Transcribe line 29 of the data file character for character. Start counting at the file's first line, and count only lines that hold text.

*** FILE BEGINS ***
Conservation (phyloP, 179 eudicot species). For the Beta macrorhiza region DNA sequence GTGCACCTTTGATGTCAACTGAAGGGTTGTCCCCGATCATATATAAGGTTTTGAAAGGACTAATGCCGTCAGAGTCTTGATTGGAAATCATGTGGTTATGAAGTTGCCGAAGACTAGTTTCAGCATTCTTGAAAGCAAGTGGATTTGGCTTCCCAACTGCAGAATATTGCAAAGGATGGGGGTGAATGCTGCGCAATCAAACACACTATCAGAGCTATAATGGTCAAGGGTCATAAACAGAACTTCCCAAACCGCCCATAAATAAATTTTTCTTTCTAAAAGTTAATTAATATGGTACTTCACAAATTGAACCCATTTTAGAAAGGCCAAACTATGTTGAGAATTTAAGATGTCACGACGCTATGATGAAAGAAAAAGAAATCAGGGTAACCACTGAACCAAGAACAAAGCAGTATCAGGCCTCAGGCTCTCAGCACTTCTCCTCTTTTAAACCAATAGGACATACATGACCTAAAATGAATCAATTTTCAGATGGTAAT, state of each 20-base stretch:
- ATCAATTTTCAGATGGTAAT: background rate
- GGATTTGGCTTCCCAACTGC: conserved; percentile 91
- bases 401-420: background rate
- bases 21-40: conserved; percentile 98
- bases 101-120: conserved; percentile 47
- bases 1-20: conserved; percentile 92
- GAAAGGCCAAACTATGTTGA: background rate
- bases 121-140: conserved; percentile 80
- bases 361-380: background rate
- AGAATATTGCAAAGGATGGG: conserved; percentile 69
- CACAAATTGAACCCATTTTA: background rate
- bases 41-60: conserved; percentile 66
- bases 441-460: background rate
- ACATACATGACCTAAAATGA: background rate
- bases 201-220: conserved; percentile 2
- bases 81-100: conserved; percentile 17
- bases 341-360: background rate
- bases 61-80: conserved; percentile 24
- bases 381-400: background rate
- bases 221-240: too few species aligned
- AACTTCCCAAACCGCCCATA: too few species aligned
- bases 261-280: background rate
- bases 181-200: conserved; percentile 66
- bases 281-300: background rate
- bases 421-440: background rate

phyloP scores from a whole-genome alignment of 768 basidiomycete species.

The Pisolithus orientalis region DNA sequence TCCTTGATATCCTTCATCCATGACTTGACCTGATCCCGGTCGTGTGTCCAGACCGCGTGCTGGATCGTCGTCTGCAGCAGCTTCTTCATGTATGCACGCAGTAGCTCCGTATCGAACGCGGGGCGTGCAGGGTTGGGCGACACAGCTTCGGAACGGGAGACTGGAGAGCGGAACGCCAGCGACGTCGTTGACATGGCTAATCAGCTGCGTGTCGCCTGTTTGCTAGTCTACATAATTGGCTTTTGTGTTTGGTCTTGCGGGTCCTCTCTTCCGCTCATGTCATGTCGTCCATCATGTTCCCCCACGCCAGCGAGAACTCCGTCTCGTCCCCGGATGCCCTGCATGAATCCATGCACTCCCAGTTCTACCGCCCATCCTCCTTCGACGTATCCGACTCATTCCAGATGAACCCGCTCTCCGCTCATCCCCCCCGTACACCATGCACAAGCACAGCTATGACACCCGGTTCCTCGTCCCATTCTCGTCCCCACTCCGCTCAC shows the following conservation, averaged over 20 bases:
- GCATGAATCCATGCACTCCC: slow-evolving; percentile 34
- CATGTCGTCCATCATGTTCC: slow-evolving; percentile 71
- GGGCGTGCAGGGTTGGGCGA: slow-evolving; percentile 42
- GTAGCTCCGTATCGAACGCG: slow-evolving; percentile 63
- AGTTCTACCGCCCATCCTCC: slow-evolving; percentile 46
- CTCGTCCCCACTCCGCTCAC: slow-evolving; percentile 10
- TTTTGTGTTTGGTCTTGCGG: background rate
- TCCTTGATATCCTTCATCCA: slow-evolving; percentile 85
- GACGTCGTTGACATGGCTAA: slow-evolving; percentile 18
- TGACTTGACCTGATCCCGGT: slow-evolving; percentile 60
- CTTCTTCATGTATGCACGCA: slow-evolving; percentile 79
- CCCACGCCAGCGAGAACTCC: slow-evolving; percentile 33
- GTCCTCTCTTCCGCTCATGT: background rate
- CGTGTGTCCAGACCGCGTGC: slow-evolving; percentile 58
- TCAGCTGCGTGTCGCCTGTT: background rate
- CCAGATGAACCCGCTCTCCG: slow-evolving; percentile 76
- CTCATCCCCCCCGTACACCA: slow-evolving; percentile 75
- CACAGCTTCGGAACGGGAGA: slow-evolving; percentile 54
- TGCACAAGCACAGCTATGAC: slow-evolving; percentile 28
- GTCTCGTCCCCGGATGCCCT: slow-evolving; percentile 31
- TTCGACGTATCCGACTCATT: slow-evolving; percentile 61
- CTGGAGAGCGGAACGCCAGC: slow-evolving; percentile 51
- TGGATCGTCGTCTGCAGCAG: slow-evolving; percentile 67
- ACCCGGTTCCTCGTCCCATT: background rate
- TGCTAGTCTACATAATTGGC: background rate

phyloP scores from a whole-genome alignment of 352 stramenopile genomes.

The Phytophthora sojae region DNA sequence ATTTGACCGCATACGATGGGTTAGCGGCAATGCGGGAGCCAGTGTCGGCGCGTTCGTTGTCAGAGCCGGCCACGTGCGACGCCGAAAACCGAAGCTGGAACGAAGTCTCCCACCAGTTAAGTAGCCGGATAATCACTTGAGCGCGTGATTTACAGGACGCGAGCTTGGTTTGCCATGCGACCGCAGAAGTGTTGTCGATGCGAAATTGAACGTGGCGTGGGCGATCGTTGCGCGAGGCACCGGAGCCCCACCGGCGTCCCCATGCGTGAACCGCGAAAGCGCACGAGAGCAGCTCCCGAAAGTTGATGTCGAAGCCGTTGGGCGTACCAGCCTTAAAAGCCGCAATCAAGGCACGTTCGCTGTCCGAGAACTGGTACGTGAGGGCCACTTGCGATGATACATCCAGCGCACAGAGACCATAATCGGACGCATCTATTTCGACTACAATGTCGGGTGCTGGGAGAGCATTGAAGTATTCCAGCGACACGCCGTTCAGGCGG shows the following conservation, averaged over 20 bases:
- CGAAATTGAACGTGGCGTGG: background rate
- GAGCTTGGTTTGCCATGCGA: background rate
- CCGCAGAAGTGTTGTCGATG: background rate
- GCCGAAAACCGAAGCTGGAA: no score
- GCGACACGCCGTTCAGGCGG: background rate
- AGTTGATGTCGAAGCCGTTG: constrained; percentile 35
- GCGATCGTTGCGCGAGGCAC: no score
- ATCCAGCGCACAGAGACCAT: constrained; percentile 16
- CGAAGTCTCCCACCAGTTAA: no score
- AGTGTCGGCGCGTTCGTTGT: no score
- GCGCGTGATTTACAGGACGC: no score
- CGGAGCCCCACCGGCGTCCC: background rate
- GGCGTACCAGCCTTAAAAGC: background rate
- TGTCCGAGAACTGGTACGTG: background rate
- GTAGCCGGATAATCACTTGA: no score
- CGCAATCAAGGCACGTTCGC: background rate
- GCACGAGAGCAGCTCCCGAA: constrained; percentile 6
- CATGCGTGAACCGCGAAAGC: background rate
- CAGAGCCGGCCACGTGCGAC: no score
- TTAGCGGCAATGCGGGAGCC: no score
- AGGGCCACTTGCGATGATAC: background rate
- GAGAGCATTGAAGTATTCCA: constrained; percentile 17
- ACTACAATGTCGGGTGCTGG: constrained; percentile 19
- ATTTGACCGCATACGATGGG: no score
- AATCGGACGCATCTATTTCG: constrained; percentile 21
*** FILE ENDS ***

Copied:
- GCATGAATCCATGCACTCCC: slow-evolving; percentile 34